Academics in Turkey say they have won a rare victory for university autonomy after a politically appointed rector was dismissed following six months of protest. The sacking of Melih Bulu, a former ruling party candidate appointed at Bogazici University by the president in January, they hope, could be a turning point in the fight for academic freedom, which has come under intense pressure since a failed coup attempt in 2016.
Prof. Bulu’s outside appointment — under a 2018 law that allows president Recep Tayyip Erdogan to choose rectors — sparked student and faculty protests at Bogazici, a highly selective institution with a strong tradition of democratically picking its leaders from within.
But on July 14, Prof. Bulu was dismissed by the president without explanation. “We have forced them to take a step back,” says Feyzi Ercin, a former Bogazici music lecturer and lawyer who provided legal advice to arrested students during the protests.
Turkey’s increasingly autocratic government has squeezed institutional autonomy since 2016 with widespread arrests and dismissals of scholars following the failed coup. Last year, a former ruling party MP was appointed head of Ankara University, while dozens of rectors tweet pro-government messages, according to an analysis conducted last year. But Bogazici was seen as Turkey’s “last fortress” against this political encroachment, explains Odul Bozkurt, lecturer in international human resource management at the University of Sussex, and a Bogazici alumnus.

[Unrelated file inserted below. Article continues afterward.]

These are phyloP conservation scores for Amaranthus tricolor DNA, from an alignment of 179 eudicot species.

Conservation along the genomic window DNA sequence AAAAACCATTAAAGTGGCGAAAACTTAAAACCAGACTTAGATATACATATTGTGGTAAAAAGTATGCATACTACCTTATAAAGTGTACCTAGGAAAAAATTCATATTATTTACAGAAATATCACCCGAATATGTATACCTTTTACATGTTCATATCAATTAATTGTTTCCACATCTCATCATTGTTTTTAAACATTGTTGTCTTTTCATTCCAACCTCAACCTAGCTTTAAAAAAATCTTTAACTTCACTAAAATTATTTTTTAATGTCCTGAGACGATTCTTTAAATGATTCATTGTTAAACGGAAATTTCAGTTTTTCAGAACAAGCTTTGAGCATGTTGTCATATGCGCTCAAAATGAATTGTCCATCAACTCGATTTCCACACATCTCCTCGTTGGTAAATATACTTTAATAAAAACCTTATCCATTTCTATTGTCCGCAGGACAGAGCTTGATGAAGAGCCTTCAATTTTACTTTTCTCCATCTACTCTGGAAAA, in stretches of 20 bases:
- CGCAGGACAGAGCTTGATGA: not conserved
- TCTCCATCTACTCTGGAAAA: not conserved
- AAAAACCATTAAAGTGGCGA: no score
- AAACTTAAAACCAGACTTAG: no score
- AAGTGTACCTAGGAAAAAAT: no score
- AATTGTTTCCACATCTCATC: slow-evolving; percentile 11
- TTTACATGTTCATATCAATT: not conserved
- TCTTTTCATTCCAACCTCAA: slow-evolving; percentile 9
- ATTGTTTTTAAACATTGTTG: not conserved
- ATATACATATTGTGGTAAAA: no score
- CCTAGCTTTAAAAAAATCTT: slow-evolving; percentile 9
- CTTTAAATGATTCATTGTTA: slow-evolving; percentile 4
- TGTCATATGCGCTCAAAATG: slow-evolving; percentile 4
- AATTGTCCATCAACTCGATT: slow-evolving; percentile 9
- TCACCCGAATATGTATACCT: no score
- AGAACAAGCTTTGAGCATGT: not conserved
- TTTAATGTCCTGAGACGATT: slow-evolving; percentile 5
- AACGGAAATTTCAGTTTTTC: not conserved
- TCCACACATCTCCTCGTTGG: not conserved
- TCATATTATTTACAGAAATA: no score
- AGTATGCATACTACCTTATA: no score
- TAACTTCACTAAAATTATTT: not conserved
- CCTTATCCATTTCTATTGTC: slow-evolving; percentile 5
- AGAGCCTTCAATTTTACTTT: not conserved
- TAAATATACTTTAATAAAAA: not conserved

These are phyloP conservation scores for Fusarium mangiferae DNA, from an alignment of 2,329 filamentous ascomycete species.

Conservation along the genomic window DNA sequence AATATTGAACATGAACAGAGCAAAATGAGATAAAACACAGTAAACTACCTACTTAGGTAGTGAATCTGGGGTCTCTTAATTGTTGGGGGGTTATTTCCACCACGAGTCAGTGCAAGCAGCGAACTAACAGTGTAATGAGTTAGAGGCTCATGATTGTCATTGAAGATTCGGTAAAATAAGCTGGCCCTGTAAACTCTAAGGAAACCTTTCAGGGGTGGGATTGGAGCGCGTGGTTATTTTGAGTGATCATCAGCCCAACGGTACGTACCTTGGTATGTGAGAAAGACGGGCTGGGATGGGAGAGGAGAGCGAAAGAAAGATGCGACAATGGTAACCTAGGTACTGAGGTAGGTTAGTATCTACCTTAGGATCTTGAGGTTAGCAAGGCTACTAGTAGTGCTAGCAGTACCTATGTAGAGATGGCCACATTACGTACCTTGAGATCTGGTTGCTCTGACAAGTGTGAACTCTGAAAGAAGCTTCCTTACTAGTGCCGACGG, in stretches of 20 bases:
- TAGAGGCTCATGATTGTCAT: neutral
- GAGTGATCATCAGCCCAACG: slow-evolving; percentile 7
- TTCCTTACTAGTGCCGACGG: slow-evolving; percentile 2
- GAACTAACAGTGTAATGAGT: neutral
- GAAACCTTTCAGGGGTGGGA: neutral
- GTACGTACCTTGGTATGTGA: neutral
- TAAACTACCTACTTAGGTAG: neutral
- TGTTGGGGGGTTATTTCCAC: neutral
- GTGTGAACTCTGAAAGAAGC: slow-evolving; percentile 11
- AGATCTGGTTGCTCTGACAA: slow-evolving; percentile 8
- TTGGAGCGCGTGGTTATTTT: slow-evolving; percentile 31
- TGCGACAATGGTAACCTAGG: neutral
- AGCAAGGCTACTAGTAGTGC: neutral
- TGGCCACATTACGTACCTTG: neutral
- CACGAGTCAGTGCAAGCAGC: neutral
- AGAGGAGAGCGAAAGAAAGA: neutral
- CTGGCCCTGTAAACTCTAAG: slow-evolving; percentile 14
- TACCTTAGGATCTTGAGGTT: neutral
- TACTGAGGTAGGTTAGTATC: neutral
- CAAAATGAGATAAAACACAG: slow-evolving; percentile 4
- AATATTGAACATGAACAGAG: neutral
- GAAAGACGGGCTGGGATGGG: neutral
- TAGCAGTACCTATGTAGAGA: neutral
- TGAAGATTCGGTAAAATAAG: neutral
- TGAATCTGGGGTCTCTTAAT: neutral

Prof. Bulu’s appointment triggered the creation of alumni action groups in the UK, US, Sweden, Spain, Germany and Belgium. “I have never seen this level of resilience and imagination in mobilising an entire community,” she adds.
It is unclear exactly what President Erdogan will do next. It is possible that he “wants a rector that would mediate these protests and calm the campus, so this may be a political move with election concerns”, says Mine Eder, a professor of political economy at Bogazici.
But several campaigners fear the government will take an even harder line against the university. Pro tem rector Naci Inci, a physics professor has already dismissed several opposition figures from their roles. Prof. Ercin says he found out in July end that his course on film music had been cancelled after eight years of lecturing. The decision “had everything to do with the protests,” he says.
Excerpted and adapted from Times Higher Education
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